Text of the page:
Mr. Bricks: A Heavy Metal Murder Musical is an interesting, unique film which keeps things interesting by defying audience expectations and building a complex mystery with conflict that continues to grow throughout. It may not be a film to be taken seriously, but it's nonetheless surprisingly complex for a low-budget exploitation film that, in less-skilled hands, could have been decidedly less impressive. It's got a great look, a great deal of creative ambition, and a lot of effort put into it, and it clearly shows. It's absolutely worth a look.
Then a bunch of my friends came over one night and one of them picked up the DVD and said what in the hell is this? I said don't waste your time. Eventually I was talked into watching it again, but this time the movie grew on me. Not only that, my friends (who are more metalheads than horror fans) really enjoyed it. I asked them why? They said it was refreshing to see a movie that wasn't poking fun at horror or the"grindhouse" movie genre but just told a simple story using a different style, and while rough around the edges Mr. Bricks wasn't trying to be something that it wasn't. They also thought the musical element was a really cool device because the songs pushed the story along without grinding the narrative to a halt.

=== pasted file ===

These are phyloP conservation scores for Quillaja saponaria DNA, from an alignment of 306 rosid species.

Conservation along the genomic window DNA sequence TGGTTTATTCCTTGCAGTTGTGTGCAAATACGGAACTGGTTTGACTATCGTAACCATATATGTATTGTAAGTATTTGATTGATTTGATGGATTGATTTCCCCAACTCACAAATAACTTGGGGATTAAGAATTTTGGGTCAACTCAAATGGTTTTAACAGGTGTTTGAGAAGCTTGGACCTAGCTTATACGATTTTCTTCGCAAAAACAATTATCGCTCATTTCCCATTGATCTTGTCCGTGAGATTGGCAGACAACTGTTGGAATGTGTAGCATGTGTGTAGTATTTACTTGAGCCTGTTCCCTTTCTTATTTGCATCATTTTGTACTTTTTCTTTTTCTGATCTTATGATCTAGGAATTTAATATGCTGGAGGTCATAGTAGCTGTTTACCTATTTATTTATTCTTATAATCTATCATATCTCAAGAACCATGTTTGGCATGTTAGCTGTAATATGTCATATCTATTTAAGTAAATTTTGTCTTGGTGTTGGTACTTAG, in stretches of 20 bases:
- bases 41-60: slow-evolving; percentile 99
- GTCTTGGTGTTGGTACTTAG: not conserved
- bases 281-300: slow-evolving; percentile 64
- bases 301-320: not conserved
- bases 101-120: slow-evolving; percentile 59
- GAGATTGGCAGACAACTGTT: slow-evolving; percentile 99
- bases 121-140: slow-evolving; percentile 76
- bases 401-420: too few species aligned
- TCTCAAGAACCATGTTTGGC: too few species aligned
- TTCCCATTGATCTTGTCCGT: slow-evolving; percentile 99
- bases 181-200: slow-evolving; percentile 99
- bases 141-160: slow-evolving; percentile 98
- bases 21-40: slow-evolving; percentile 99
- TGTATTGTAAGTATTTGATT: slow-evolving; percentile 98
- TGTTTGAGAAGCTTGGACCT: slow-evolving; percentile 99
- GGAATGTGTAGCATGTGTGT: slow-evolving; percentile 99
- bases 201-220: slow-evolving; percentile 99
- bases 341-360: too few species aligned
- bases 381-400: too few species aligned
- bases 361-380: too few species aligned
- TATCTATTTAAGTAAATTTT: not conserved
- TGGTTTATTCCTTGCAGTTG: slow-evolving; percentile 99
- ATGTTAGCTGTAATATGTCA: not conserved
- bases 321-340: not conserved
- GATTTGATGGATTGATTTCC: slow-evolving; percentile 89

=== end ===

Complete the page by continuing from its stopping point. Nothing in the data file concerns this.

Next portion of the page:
Then a light went on in my head, this movie is the definition of grindhouse and Troma! Mr. Bricks is something you watch with a bunch of friends on a Friday night while getting a pizza (or partaking in other party favors) and enjoy. Then again I also watch it as a pick-me up when I'm feeling down and I have ripped the songs and put them on my ipod.
In the age of pop grindhouse where anybody can stick a "film grain" filter on their movie and call it a day, I must say it was refreshing to see something like Mr. Bricks. The movie IMHO is truer to the grindhouse sensibility in the fact that it doesn't try to emulate the current fad of trying to be a 70s/80s throwback for the sake of self reflection, or a nod-nod-wink-wink tongue in cheek poke at the audience, like "hey remember all the cool things you loved about the 80s and VHS well here's a funny reference to remind you of how cool that time period was!" Mr. Bricks is campy and dark and takes itself seriously (maybe too seriously at times) and that's what makes it original.
As one reviewer on here wrote "it's harder to laugh at something that doesn't realize how bad it is. This is just an example of everything you shouldn't do to make a movie," really? So the movie makers were supposed to make something for the audience to laugh at, with a lot of references to the genre, like a cheap Tarantino knock-off? Since when do all movies of this genre have to be funny? That's the problem I think Mr. Bricks is up against. People get mad that's it's not funny and that's a damn shame.